Do you know which state, Texas or Pennsylvania, offers more college baseball teams? You’re wrong if you said Texas. Texas offers more D1 and Junior College programs but Pennsylvania has twice the number of D2 baseball teams and over three times the number of D3 teams. Knowing which states offer which types of college baseball teams can improve your chances of making a college team. (This combined with the DIY College Rankings Baseball Spreadsheet forms the foundation for your college search.)
If you want to pay less for college, you need to pay more attention to college statistics. I’m sure many parents and students hip deep in the college admissions process think that they are drowning in college statistics but are still facing the prospect of impossible tuition bills. The problem is that they aren’t paying attention to the right statistics, or at the very least, not considering them in terms of how they affect the cost of going to college.
(Updated for 2021) If you want to play on a college softball team, you should probably be looking in California, Pennsylvania, or New York. However, if you’re looking specifically for Junior College teams, you should be focusing on Illinois and Texas. The states with the most D1 softball programs are California, Texas, and New York. The D3 college softball teams are concentrated in Pennsylvania, New York, and Massachusetts.
(Updated for 2021) For real. There are 394 colleges where the average college scholarship (institutional grant or merit) is over $20,000, an increase of 32 schools compared to last year. What’s the catch? There are only 288 (up from 250 in 2020) schools where 90% or more of freshmen receive institutional grants. Surprisingly enough, there are only 28 schools where 50% or fewer of freshmen receive an institutional grant of $20,000 or more.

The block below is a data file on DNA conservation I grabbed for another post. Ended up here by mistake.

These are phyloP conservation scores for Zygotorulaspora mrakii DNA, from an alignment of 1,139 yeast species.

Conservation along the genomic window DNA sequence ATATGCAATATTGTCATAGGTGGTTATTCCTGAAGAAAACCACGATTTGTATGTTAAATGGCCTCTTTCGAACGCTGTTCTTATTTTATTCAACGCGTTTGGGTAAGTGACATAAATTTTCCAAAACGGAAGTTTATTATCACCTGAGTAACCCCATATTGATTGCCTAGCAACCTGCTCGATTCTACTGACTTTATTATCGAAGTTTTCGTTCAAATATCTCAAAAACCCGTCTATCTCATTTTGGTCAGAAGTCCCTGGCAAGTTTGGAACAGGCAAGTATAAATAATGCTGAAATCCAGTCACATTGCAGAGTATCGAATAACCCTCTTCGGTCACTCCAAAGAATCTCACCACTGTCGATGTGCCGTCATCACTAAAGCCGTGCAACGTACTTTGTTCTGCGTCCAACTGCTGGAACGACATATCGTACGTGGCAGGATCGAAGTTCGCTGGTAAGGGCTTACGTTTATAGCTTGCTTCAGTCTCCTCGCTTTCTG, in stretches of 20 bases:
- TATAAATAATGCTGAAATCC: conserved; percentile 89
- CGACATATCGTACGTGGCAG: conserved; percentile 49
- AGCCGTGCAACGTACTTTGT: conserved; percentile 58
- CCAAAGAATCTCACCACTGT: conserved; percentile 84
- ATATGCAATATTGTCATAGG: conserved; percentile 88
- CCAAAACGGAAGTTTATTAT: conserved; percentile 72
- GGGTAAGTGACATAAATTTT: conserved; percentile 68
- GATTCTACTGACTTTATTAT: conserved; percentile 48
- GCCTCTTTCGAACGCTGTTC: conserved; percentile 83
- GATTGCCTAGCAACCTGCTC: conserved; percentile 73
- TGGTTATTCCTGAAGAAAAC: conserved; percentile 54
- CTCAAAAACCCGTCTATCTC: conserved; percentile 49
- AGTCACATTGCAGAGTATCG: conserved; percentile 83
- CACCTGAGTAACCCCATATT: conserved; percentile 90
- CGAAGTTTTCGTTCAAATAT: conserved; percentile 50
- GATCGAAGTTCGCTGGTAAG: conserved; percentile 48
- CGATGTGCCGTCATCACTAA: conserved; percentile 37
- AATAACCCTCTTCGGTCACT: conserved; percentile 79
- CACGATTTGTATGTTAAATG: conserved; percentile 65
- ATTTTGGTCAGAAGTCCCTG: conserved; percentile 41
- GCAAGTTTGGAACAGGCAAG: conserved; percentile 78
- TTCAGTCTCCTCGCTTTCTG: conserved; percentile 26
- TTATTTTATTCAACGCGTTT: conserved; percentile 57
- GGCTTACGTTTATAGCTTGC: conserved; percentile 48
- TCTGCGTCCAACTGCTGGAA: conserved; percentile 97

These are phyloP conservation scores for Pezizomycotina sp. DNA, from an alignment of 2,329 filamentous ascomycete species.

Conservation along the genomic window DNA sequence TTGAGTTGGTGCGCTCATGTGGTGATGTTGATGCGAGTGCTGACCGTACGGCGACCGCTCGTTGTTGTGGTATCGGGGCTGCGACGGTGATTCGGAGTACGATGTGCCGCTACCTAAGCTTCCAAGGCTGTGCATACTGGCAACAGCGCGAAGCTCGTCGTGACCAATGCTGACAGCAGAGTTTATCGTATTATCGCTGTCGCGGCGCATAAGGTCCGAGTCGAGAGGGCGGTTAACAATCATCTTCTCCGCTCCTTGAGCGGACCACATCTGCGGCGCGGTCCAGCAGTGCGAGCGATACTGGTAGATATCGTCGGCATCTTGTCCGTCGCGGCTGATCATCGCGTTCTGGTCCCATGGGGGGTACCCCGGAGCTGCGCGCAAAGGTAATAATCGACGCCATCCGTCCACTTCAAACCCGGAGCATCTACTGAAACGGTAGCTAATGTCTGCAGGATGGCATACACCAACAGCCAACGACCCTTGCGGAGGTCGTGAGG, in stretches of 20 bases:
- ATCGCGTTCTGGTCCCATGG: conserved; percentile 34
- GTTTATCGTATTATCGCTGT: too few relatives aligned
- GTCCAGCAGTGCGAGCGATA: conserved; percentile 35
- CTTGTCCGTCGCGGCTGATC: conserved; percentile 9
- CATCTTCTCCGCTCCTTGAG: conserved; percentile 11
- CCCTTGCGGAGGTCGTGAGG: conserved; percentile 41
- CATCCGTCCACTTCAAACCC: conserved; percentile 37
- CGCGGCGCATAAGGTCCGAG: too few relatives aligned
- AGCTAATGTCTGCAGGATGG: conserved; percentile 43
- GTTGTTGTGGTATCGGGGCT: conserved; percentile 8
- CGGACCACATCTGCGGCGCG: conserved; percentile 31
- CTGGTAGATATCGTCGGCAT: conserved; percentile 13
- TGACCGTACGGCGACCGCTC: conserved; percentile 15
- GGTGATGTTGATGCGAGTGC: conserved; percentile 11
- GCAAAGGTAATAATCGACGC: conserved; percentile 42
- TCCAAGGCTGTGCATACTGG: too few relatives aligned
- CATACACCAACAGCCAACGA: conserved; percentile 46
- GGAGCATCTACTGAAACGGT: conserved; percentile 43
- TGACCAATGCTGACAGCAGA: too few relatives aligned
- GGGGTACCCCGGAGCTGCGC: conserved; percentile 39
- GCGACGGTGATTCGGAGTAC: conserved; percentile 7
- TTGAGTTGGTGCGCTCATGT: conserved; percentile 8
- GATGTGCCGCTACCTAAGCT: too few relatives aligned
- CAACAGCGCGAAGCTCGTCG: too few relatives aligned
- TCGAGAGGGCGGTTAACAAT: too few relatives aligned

50–that’s the number of colleges you should target if you’re interested in getting to play at the college level. Too many? Think I might be exaggerating a little? Or maybe I don’t have a clue as to what I’m talking about? Give me a moment and I’ll explain my madness.
Let me set the scene. You might be a freshman who’s smart enough to know that with the way recruiting works today, it’s never too early to start looking at colleges. Or maybe you’re a junior who has realized that since you’ve never been contacted by a D1 coach, your chances of playing at the D1 level are probably about the same as getting into Harvard.
The excitement generated by acceptance letters so many high school seniors received before April 1 has morphed into anxiety if not outright panic as families’ finances have been turned upside down. What was an affordable college before COVID-19 may not be any more. Athletes face uncertainty about scholarship availability. And there are students who would just rather stay a little closer to home than when they first created their college list.
So now what?
Nobody likes wasting their time and college coaches are no exception. So when you start to contact college coaches, be sure that you are prepared. If nothing else, what sort of impression do you think you make when the coach has to inform you of basic facts regarding the school or finds out that you aren’t qualified to play on his team?